Stephen Breyer warned the justices that some of the opinions could “bite you in the rear” in an exclusive interview with CNN’s Chris Wallace.

In a wide-ranging interview with CNN’s Chris Wallace on “Who’s Talking to Chris Wallace,” which premieres Friday on HBOMax and airs Sunday night on CNN, Breyer also lamented his position in the court’s liberal minority bloc during his last term on the bench. in the year Roe v. Wade spoke of the court’s reversal and ongoing controversy over Ginni Thomas, the wife of Justice Clarence Thomas.

Breyer said it was a “very frustrating” place to be, as he found himself dissenting in several landmark cases where he said he was unwilling to bow to the majority (though the conservative, retired justice didn’t use that description). .

“You start writing too hard and you’ll see, the world will come around and bite you in the back,” Breyer said in his first televised interview since leaving the bench earlier this year. “Because it’s just something you see that you’re going to find that doesn’t work at all. And the Supreme Court, as opposed to others, has such a problem.”

“Life is complex, life changes,” Breyer added. “And as much as we can – everyone does – we want to maintain some key political and moral values: democracy, human rights, equality, the rule of law, etc. Trying to do that in a constantly changing world. If you believe. you can do it 16 writing a computer program — I disagree.”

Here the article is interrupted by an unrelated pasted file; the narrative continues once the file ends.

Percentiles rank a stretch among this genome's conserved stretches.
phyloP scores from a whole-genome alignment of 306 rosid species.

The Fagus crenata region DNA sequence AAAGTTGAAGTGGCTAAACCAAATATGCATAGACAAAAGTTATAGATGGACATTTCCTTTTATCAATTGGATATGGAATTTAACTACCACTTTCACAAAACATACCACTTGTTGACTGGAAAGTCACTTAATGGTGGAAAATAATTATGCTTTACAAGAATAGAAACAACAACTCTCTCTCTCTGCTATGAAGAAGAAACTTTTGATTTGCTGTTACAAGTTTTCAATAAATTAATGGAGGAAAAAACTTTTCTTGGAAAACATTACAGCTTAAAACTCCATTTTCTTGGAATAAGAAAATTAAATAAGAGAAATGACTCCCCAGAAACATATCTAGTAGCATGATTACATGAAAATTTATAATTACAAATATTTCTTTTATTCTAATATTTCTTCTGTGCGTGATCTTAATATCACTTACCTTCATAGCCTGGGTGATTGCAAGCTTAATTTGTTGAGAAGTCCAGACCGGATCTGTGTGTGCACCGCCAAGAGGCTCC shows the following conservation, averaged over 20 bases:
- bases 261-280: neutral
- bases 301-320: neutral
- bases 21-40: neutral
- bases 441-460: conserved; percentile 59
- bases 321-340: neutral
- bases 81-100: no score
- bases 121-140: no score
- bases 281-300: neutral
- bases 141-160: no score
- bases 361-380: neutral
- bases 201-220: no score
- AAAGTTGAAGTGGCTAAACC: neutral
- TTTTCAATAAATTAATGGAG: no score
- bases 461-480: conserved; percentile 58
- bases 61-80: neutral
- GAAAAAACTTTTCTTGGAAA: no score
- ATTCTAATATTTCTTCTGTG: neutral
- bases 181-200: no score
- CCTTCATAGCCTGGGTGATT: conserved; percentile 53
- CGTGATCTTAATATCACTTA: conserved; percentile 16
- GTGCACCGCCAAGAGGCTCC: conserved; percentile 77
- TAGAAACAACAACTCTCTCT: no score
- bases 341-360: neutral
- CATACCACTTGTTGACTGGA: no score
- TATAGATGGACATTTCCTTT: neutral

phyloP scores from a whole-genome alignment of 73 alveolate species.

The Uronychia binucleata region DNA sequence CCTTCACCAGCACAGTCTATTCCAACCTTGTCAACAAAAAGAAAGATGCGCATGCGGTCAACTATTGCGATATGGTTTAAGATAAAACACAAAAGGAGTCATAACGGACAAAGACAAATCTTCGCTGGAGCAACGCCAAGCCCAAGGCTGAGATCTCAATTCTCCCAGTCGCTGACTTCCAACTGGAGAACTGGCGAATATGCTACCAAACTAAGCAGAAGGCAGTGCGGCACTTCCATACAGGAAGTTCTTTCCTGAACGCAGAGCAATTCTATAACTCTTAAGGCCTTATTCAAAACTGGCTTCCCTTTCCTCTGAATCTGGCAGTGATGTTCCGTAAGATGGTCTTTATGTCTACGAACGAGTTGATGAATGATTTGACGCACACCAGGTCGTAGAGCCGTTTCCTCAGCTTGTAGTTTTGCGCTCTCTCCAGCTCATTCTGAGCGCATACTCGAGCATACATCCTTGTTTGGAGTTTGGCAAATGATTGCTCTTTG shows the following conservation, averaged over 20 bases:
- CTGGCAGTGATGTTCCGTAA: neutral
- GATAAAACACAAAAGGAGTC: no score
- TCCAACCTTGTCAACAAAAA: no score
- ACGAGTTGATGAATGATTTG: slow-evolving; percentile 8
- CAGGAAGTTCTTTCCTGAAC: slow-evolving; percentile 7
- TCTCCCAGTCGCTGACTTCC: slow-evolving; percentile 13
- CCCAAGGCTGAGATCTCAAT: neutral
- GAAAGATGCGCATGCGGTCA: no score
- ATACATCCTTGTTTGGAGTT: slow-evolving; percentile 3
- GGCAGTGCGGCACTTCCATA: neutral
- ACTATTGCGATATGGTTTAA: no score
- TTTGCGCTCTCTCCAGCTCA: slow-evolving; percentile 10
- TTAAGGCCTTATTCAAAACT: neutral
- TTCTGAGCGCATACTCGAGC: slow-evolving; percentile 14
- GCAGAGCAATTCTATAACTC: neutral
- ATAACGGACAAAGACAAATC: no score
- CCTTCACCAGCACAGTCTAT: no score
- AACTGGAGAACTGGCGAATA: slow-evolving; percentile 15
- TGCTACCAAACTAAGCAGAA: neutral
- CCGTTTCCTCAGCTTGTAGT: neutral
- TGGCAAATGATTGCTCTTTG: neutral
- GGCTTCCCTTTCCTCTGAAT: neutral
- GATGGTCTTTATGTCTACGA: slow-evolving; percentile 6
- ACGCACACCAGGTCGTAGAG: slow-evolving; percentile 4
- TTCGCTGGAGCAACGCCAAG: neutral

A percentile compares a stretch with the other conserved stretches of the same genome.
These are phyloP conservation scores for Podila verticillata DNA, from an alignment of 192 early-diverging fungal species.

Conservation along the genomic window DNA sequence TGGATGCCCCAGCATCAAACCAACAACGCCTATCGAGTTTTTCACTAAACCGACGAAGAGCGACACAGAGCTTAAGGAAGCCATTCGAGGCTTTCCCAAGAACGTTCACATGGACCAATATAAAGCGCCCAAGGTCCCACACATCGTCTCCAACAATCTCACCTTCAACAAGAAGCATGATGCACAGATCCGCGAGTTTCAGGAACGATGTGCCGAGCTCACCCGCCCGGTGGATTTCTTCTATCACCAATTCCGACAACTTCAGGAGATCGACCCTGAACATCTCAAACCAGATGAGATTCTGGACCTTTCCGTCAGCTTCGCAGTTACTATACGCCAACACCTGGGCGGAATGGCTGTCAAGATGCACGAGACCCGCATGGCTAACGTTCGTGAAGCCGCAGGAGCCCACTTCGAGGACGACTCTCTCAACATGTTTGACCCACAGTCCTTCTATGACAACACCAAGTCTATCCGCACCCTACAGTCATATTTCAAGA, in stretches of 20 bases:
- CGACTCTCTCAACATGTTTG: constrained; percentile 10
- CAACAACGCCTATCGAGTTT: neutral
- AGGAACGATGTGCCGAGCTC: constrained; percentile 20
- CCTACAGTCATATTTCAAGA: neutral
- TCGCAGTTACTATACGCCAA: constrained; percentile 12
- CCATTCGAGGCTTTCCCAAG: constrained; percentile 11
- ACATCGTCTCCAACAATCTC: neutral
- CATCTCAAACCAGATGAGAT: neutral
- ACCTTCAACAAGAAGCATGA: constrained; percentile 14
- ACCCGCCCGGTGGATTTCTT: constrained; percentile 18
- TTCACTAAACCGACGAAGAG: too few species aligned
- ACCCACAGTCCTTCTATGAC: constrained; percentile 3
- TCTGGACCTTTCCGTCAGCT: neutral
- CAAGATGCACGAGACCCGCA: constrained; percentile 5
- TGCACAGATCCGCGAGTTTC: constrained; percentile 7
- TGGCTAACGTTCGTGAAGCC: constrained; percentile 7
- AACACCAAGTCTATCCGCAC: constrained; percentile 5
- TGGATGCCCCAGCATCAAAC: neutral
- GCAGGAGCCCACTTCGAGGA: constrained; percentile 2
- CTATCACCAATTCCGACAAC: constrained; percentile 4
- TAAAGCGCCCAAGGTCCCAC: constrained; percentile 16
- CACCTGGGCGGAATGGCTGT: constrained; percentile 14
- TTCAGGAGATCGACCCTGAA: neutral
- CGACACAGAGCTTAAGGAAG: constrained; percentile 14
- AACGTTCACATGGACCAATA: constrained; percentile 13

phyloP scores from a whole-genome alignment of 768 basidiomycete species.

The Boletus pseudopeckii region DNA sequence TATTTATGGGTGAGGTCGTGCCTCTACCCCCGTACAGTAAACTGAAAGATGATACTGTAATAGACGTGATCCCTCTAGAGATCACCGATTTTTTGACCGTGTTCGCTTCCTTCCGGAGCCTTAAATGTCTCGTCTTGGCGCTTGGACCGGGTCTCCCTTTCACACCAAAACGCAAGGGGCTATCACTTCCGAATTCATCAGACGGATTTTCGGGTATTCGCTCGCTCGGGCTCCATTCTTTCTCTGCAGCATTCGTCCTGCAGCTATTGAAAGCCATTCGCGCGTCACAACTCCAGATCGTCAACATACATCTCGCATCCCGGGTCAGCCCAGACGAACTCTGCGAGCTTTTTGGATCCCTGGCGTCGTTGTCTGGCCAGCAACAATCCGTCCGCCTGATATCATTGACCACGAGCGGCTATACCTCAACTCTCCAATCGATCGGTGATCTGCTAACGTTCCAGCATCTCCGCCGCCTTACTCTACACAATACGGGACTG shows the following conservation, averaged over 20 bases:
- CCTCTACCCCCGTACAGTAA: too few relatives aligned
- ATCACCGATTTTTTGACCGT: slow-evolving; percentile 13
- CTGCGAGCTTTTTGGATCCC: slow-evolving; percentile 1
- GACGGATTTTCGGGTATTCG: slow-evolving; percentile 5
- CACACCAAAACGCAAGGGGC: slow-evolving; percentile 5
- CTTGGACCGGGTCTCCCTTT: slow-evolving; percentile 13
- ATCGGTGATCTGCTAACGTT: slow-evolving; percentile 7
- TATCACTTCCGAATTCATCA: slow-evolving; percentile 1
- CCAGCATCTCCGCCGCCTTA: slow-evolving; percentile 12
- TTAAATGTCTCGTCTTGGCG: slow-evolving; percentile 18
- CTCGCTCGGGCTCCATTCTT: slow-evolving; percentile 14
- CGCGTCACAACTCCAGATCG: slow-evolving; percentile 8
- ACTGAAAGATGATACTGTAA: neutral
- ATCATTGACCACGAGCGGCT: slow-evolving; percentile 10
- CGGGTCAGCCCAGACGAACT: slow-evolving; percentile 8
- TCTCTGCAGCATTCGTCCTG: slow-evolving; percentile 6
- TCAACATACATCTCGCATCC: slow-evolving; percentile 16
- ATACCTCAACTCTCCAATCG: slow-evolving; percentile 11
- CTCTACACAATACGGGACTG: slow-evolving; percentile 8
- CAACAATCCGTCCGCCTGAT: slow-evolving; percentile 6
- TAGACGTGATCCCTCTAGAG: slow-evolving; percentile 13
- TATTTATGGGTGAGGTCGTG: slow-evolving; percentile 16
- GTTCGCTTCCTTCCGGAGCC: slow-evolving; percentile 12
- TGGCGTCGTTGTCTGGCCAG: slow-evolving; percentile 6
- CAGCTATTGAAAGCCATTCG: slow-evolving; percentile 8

Breyer’s comments come days before the Supreme Court begins its first term without him in nearly 30 years. In the new term, the justices will consider issues including voting rights, immigration, affirmative action, environmental regulations and religious freedom, areas where a strong conservative majority can easily control the outcome.

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During his last term on the bench, Breyer was often in the minority on the court’s headline cases, including those on abortion, gun rights and the environment. He told Wallace that being outnumbered in those cases was “very disappointing,” but said he took the losses in stride.

Dobbs’ decision: ‘Was I happy? Not in a moment’

Breyer in Roe v. He weighed in on the court’s controversial decision to overturn Wade in June, making the historic abortion rights case controversial as it debated.

“And you said I liked this Dobbs decision? Of course I didn’t. Of course I didn’t,” the retired justice said, raising his voice.

“Was I happy? Not in an instant. Did I do everything I could to convince people? Of course, of course. But we are there and we continue now. We try to work together.”

Breyer also decried the leak of the draft opinion earlier this year in the decision to overturn Roe, saying the unprecedented breach of court protocol was “very damaging.”

“Was there an earthquake inside the courthouse?” Wallace asked.

“An earthquake?” Breyer responded. “It was very damaging, because this kind of thing doesn’t happen. It doesn’t happen. And there we are.”

Other justices have also blasted the leak — including Justice Elena Kagan, who called it “appalling” earlier this month — and public opinion of the high court took a turn for the worse in the aftermath.